Grow Your Subprime Lending with Confidence
There are ways to lessen the risks associated with subprime lending.
Still scared of subprime? Don’t be.
It turns out that lending to borrowers with lower credit scores doesn’t have to be dangerous for your credit union. In fact, it can be a key facet of your loan-growth strategy.
After the mortgage crisis, “subprime” might as well be a four-letter word. But the truth is you can add subprime borrowers to your auto loan portfolio without setting your credit union up for failure.
Other credit unions are trying it. Experian’s first-quarter figures show a year-over-year increase in credit union subprime auto lending of 6.76%, and subprime loans now account for 34% of credit union auto portfolios.
But before venturing too quickly into subprime lending, credit unions must reassess risk safeguards to optimize this prospective revenue and loan growth opportunity.
The cornerstone of managing auto lending risk—both prime and subprime—is protecting collateral. While most lenders require borrowers to carry insurance, the reality is that some borrowers don’t make necessary repairs.
Then there are the examiners. In light of the economic environment, both state and federal examiners are scrutinizing loan portfolios to ensure they are adequately protected.
This is why lenders carry insurance.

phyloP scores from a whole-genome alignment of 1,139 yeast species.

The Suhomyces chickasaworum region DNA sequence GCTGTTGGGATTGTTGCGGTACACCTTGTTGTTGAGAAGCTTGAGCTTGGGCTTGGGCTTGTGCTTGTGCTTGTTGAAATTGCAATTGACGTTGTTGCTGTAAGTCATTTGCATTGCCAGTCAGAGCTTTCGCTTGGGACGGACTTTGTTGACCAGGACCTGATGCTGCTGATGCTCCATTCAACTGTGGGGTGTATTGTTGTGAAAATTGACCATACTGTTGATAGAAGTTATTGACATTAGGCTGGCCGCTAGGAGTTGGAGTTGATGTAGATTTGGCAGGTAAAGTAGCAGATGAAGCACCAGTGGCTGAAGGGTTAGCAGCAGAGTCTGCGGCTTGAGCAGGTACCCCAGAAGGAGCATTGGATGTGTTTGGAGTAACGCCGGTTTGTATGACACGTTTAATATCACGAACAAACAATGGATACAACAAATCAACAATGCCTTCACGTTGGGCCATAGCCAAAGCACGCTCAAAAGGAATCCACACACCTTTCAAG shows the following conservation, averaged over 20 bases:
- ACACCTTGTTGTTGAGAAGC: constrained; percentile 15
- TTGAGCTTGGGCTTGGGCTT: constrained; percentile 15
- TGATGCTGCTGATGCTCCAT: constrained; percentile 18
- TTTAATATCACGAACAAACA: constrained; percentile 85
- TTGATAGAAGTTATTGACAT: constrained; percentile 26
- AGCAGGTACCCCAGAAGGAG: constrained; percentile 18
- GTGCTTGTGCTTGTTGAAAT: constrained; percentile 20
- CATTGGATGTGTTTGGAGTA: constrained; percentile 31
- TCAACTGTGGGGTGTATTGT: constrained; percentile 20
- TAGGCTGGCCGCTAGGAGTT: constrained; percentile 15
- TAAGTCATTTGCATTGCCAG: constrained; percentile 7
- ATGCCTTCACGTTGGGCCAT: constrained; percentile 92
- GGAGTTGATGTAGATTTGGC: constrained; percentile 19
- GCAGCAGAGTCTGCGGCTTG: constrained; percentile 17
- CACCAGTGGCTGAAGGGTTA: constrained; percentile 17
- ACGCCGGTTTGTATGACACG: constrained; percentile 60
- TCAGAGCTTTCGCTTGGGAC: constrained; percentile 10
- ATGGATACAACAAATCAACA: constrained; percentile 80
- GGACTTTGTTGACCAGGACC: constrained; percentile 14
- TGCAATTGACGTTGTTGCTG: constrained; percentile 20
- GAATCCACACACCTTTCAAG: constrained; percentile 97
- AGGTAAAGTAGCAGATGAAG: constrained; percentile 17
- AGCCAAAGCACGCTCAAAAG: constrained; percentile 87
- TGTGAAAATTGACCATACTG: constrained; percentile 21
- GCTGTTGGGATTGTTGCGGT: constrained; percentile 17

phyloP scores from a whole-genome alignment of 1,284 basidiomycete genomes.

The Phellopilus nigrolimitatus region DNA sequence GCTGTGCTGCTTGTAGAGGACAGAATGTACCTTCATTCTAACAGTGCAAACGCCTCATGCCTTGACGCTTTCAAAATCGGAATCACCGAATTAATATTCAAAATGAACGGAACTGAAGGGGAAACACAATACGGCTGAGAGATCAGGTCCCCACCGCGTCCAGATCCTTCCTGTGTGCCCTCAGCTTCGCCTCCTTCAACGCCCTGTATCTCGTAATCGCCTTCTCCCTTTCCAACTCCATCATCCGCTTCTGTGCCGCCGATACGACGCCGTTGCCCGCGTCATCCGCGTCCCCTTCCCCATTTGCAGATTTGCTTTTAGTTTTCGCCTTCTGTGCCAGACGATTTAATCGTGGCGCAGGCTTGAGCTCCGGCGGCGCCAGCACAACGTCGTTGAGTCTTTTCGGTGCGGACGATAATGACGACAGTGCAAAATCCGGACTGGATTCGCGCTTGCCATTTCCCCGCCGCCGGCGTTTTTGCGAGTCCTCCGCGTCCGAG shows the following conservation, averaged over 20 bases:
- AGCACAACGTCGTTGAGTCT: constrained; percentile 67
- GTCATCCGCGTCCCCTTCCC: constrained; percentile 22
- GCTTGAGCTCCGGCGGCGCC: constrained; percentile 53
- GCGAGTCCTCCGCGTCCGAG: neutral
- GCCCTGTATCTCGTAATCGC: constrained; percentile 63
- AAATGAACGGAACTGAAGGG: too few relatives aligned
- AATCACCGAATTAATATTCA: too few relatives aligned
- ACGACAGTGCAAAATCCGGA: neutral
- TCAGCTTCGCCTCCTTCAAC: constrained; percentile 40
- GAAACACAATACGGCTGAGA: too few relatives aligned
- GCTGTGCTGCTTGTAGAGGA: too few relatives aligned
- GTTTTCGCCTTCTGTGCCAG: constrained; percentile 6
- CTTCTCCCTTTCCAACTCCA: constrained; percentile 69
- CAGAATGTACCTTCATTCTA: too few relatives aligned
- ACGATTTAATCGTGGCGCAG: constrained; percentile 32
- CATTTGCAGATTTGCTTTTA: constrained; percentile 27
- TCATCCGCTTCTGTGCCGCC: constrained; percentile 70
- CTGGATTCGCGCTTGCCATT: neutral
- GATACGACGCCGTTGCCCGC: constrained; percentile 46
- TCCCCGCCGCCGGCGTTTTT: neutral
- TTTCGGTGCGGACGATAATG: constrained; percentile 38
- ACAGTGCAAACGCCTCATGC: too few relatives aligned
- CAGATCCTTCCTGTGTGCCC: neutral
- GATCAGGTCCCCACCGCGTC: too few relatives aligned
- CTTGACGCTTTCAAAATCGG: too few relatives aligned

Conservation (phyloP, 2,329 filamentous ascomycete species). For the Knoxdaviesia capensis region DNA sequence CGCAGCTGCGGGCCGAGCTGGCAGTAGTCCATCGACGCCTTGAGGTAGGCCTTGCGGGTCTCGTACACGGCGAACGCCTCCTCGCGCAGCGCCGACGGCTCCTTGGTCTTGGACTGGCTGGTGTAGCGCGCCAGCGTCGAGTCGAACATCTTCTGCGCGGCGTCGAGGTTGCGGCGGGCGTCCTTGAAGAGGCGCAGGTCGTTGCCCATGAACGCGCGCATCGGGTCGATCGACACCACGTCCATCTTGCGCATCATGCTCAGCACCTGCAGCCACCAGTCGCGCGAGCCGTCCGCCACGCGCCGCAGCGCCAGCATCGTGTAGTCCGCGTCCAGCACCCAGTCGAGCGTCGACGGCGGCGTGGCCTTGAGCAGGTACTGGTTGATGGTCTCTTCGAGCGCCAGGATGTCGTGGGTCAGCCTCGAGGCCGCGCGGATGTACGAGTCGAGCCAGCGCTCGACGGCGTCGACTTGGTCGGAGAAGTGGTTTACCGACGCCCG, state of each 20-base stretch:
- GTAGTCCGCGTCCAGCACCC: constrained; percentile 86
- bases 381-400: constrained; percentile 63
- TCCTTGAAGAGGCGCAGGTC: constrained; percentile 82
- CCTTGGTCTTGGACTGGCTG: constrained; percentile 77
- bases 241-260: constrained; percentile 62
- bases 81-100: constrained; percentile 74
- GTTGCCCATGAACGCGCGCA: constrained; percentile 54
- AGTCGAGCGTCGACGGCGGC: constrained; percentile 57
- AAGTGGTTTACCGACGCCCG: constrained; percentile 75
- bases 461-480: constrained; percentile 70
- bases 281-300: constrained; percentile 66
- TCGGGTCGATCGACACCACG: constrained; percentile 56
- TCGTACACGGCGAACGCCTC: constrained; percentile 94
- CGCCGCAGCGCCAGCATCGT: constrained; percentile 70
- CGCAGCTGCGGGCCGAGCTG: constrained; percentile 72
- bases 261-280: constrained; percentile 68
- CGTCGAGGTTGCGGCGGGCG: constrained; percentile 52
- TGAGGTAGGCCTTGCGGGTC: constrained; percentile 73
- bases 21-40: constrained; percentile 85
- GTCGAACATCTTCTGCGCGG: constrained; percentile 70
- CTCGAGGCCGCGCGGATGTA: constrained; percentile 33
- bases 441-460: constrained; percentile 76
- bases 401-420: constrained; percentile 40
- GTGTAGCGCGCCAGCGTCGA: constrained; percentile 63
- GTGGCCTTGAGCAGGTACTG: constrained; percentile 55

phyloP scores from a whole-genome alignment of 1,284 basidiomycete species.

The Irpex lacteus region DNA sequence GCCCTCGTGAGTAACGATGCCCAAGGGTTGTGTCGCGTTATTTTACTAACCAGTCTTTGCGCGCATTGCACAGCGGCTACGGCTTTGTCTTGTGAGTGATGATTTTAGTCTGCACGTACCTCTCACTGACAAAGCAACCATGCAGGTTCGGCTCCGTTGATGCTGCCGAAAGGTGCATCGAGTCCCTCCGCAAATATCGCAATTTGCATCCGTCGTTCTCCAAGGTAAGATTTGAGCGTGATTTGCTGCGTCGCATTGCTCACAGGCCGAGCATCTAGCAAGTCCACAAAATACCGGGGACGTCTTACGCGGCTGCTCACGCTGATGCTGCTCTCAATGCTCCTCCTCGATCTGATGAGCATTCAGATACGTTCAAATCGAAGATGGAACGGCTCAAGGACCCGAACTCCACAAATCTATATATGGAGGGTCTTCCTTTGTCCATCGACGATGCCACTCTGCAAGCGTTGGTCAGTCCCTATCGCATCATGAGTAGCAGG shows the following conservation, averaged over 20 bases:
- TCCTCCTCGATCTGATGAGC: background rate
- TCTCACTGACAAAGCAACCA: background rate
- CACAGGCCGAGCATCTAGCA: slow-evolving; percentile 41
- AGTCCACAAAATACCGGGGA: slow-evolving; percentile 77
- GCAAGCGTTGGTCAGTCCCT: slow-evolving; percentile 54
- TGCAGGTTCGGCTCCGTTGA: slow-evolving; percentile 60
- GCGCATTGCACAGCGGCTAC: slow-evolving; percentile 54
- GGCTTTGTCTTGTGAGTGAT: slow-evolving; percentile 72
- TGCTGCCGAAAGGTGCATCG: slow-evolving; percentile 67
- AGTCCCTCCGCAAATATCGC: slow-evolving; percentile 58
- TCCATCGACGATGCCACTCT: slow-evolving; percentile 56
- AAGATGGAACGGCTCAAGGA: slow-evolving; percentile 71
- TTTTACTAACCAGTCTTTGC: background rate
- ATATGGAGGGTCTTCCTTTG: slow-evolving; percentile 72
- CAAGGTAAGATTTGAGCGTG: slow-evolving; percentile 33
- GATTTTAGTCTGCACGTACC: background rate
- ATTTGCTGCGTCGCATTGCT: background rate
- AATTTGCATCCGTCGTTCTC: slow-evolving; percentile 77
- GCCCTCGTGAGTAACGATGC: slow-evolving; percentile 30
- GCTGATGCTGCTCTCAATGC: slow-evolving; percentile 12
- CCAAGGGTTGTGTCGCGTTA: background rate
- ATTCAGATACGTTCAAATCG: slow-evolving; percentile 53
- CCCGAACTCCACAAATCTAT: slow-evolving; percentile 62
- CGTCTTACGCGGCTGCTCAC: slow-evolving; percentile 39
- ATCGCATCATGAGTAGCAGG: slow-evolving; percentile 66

As always, credit unions have options. One choice is a blanket policy that covers all financed vehicles. Managing this coverage is simple: credit unions pay their premiums and then file claims when a vehicle has sustained damage.
As they are with all insurance products, premiums are determined based on a variety of factors but they generally drop as deductibles rise.
A second option is tracked collateral protection, which force-places insurance on vehicles and passes along the cost to the otherwise uninsured borrowers. The coverage protects the credit union, not the member. Members have to be notified and premiums are incorporated into payments.
Most credit unions recognize these as their basic options. What they sometimes don’t recognize are the other opportunities they have to manage the cost of collateral protection insurance.
Some credit unions, for example, keep their blanket premiums low by carrying a high deductible. They assume some of the risk—and cost—of minor repairs and pay for those out of reserves. They save on staff because there isn’t any member insurance information to track and no insurance company communication to manage.
Credit unions using tracked collateral protection insurance have options, too. Jefferson Financial Credit Union, for example, uses an outsourced tracked collateral protection program for its 8,500 new and used auto loans.
The Metairie, La.-based credit union had switched from blanket coverage primarily to save on premiums. When it made the change, it also adopted a new policy and a new product that helped mitigate the risk of lending to its lowest-grade group of borrowers.
The $726 million asset credit union now installs tracking devices in all vehicles financed for borrowers with credit scores below 600. The GPS-enabled device signals with blinking lights when payments are due, and this reminder has reduced delinquencies and charge-offs. The device also makes it easier to find and repossess vehicles if necessary.
Of course, the tracking devices are just one tool credit unions can use to manage the risk of subprime lending. There are other tools and insurance options that can protect credit unions and enable them to explore new revenue streams with confidence and security.
The key is accurately assessing the risk associated with any new revenue stream and then adequately safeguarding against it.